Something is there to be called "attā" or "anattā." That is, there is everything, but we don't call it or its
constituent parts "attā." They are anattā. Right here is sammādiţţhi. This extreme is sassatā, which is
wrong. That extreme is natthikā, which is wrong. In the middle are only the things which shouldn't be
called attā, which are anattā. This is the point we must especially study and learn.

https://www.dhammatalks.net/Books7/Budd ... ebirth.pdf
"Natthikadiţţhi" is found in Snp 2.2 and appears simply a doctrine of disbelief in good kamma, as follows:
Those people of desires and pleasures unrestrained,
greedy for tastes with impurity mixed in,
of nihilistic views, unstable, hard to train:
this is carrion-stench, not the eating of meat.

The rough, the cruel, backbiters and betrayers,
those void of compassion, extremely arrogant,
the miserly, to others never giving anything:
this is carrion-stench, not the eating of meat.

https://suttacentral.net/snp2.2/en/mills
A more common similar word is natthikavāda, which does not appear to mean "no self", as follows:
But let’s assume that those who say that there is no other world are correct.

Kāmaṃ kho pana māhu paro loko, hotu nesaṃ bhavataṃ samaṇabrāhmaṇānaṃ saccaṃ vacanaṃ;

Regardless, that individual is still criticized by sensible people in the present life as being an immoral individual of wrong view, a nihilist [disbeliever].’

atha ca panāyaṃ bhavaṃ purisapuggalo diṭṭheva dhamme viññūnaṃ gārayho—dussīlo purisapuggalo micchādiṭṭhi natthikavādo’ti

https://suttacentral.net/mn60/en/sujato
"Natthikavādo" simply appears to mean to not believe in results of kamma leading to other worlds. It appears unrelated to a doctrine of "no self". Your beloved Ven. Buddhadasa appears highly questionable in his ideas about "nirattā" & "natthikadiţţhi" referring to "no self". :alien:

:thinking:

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Volo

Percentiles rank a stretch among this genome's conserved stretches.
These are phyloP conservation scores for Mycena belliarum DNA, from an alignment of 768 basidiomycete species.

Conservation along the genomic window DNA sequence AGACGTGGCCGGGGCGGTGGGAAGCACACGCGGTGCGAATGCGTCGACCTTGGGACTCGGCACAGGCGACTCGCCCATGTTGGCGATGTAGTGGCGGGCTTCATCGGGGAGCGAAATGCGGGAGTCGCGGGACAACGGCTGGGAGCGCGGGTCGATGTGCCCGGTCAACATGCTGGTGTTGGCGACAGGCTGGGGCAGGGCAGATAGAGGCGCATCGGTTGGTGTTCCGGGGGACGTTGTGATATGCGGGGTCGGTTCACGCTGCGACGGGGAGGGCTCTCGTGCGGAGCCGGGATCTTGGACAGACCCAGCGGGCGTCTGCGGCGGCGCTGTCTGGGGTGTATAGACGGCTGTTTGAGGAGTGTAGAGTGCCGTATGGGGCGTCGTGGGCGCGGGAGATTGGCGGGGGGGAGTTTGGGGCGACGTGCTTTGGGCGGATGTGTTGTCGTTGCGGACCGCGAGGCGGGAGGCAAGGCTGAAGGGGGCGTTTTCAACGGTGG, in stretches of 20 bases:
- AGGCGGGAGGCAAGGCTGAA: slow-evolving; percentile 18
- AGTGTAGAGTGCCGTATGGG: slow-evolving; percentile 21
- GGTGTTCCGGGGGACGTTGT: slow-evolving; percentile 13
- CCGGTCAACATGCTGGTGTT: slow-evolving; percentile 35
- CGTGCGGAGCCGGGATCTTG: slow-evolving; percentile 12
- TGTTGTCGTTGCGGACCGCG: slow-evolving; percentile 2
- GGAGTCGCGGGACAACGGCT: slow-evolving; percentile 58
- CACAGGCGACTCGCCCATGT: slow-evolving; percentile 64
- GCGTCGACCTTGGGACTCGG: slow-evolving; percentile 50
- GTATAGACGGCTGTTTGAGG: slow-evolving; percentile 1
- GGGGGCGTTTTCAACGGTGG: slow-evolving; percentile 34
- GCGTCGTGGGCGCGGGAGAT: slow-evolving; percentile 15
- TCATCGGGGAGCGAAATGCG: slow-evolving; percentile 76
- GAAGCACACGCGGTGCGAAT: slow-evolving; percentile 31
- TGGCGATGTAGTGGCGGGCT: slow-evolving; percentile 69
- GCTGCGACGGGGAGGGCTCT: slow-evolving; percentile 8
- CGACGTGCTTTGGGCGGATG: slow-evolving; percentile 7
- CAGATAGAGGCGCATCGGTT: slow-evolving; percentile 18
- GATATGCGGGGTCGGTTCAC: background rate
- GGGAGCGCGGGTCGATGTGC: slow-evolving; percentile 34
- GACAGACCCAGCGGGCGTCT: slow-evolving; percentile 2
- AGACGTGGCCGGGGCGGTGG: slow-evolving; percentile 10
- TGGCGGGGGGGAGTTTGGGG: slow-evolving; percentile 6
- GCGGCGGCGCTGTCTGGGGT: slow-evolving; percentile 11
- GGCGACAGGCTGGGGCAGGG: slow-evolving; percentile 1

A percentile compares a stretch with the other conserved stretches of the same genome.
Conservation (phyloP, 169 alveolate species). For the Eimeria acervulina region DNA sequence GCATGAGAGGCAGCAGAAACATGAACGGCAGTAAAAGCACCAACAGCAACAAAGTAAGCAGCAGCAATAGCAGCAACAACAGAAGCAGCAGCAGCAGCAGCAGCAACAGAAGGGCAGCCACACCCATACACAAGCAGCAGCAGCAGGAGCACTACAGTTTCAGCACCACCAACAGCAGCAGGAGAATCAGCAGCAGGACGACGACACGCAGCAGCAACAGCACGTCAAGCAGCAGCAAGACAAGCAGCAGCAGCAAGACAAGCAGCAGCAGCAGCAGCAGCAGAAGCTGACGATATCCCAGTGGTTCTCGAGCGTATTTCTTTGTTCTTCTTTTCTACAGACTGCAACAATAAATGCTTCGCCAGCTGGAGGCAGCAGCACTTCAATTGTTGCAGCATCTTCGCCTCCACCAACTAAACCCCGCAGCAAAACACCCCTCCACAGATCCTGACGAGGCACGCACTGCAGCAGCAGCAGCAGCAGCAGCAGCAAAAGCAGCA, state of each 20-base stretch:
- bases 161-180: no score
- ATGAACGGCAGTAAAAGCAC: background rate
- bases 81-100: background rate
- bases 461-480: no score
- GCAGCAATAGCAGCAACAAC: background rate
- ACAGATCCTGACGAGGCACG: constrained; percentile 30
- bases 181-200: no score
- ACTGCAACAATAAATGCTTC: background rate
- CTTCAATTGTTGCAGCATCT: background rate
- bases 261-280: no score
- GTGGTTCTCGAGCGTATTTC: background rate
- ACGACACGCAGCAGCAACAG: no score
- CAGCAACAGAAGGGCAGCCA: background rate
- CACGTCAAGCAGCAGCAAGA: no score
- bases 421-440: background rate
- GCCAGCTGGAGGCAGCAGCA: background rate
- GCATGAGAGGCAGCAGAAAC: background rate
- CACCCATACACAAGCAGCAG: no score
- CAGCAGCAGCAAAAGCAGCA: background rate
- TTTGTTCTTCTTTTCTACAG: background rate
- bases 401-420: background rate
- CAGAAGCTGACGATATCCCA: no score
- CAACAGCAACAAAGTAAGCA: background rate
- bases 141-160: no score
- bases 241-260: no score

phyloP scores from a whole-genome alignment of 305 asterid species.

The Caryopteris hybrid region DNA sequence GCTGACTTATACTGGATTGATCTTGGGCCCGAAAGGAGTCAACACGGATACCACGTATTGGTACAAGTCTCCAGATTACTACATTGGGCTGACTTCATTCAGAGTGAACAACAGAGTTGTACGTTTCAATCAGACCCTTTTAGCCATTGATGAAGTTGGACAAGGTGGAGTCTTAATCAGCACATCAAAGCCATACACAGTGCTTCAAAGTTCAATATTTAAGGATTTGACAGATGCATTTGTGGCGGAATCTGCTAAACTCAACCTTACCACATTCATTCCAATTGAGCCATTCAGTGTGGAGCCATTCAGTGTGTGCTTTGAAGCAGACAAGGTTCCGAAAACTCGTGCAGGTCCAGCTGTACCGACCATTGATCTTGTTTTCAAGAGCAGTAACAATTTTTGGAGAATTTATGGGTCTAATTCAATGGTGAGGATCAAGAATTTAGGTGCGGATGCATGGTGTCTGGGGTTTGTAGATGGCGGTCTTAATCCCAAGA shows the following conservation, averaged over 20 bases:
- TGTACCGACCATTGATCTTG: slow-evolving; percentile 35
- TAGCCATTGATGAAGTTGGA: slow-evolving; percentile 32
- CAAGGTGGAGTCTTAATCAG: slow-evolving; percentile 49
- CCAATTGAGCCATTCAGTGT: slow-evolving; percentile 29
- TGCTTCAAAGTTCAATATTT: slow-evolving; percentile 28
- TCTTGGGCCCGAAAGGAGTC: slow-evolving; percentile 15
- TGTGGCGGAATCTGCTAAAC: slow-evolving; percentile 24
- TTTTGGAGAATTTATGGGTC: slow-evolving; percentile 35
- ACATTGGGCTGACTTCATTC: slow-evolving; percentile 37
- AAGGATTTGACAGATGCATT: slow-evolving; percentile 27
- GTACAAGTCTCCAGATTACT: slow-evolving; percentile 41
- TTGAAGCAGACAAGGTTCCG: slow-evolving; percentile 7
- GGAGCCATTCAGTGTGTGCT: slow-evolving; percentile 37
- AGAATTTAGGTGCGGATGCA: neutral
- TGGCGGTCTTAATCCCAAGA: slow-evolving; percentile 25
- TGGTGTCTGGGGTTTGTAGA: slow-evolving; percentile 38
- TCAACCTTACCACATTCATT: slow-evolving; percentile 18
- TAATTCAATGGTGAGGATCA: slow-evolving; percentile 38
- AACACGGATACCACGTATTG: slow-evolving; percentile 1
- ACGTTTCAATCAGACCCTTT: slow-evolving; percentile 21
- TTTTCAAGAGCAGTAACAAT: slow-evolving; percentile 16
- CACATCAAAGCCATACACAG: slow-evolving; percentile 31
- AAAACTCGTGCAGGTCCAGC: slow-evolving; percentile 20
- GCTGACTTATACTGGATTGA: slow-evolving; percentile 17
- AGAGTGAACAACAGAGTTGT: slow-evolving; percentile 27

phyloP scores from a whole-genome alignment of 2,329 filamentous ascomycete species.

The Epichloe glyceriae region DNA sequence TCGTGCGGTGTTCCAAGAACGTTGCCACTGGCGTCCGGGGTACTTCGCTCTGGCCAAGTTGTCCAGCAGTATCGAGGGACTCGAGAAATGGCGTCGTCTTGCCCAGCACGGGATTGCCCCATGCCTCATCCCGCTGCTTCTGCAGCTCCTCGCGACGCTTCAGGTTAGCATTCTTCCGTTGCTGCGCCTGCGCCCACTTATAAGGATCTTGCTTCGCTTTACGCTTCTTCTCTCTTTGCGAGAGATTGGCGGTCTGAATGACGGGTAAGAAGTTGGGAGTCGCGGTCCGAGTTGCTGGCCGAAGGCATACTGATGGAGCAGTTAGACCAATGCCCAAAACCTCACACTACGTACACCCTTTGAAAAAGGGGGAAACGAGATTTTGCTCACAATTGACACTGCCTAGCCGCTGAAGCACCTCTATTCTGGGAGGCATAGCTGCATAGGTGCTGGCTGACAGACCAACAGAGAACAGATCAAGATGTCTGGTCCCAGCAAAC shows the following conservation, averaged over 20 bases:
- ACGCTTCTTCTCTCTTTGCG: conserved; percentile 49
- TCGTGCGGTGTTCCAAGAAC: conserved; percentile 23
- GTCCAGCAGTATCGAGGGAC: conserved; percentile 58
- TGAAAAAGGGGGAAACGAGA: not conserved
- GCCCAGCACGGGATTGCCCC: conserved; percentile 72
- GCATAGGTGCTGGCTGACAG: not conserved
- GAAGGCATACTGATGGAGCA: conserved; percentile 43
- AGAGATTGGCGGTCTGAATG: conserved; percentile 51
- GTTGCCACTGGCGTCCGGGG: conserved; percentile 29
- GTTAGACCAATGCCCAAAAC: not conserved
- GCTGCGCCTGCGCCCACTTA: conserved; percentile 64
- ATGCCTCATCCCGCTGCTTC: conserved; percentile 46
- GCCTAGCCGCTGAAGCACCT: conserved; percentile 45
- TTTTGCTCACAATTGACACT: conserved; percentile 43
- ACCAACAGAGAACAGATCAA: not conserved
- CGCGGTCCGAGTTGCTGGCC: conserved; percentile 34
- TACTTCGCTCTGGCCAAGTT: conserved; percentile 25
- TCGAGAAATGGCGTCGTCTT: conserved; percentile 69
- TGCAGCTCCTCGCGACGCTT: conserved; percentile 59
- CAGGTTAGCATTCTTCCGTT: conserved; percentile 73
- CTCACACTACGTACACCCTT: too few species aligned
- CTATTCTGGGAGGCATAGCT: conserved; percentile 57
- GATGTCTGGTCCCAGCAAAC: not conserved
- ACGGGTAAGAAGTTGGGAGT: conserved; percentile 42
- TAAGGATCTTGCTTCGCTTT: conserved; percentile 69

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Re: Why frightened? Even one most influential mahayanan & zen master un-timidly used the phrase "no self".

Post by Volo »

DooDoot wrote:
Mon May 13, 2019 12:20 pm
Volo wrote:
Sun May 12, 2019 1:06 pm
In this example it's not said "no ego", but "ego, possessiveness, or underlying tendency to conceit do not exist (or "aren't there") (na honti)".
Sure. But "no ego" appears the same as "ego does not exist".
You have given this example to illustrate that "na=no". My point is that in your example "na=not" ("does not exist").
Its like say: "a dog is no cat" instead of saying "a dog is not a cat".
Imo, the meaning of both sentences is the same, the first is just not proper English. If the discussion is simply about what is better in English "no self" or "not self" then I will leave it to native English speakers.

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DooDoot
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Re: Why frightened? Even one most influential mahayanan & zen master un-timidly used the phrase "no self".

Post by DooDoot »

Volo wrote:
Mon May 13, 2019 1:05 pm
Imo, the meaning of both sentences is the same, the first is just not proper English.
Its not the same. A dog is always not a cat. But in English, we might say about Volo's basketball skills: "That Volo is no Michael Jordon", which does not mean Volo cannot play basketball. It only means Volo cannot play basketball the same as Michael Jordan.
Volo wrote:
Mon May 13, 2019 1:05 pm
If the discussion is simply about what is better in English "no self" or "not self" then I will leave it to native English speakers.
I also said: We generally do not think or say: "consciousness is a self" or "the body is a self". Instead, people ordinarily say: "My consciousness; my feeling, my body", etc. People attach to the five aggregates as "my aggregates", which is why the "not-self" appears to be the antidote to attachment. Ignorance claims: "I am this". But wisdom knows: "I am not this".
There is always an official executioner. If you try to take his place, It is like trying to be a master carpenter and cutting wood. If you try to cut wood like a master carpenter, you will only hurt your hand.

https://soundcloud.com/doodoot/paticcasamuppada
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cappuccino
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Re: Why frightened? Even one most influential mahayanan & zen master un-timidly used the phrase "no self".

Post by cappuccino »

Sabbe_Dhamma_Anatta wrote: These three teachings of the Buddha are:
impermanence, stress & impersonality